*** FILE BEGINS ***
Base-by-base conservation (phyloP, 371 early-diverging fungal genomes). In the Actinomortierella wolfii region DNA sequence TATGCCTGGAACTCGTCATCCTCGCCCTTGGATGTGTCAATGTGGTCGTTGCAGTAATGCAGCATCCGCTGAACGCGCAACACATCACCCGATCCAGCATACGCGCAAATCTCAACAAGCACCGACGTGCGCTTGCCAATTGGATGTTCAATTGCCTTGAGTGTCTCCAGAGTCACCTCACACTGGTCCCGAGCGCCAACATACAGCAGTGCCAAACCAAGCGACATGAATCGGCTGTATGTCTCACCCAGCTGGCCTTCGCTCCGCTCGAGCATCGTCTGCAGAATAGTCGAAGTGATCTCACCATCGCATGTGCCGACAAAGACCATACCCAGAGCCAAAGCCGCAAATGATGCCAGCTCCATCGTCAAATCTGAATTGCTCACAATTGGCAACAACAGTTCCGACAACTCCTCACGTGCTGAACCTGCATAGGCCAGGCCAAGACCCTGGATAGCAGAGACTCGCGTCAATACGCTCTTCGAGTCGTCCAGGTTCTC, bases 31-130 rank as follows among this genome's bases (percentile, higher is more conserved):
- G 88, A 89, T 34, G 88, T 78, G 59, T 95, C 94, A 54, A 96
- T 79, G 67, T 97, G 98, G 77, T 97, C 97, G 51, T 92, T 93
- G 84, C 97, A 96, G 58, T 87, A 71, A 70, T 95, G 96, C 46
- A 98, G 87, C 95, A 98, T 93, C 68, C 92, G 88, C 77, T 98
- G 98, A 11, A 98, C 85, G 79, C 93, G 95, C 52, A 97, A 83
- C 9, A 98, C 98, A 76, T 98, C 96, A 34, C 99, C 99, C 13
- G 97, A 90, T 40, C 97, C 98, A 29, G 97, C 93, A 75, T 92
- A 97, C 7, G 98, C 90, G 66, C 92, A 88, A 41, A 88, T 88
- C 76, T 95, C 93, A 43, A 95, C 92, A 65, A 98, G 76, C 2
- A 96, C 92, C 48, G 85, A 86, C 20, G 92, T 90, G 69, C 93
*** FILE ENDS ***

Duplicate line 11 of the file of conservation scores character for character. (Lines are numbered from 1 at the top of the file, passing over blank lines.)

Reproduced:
- A 96, C 92, C 48, G 85, A 86, C 20, G 92, T 90, G 69, C 93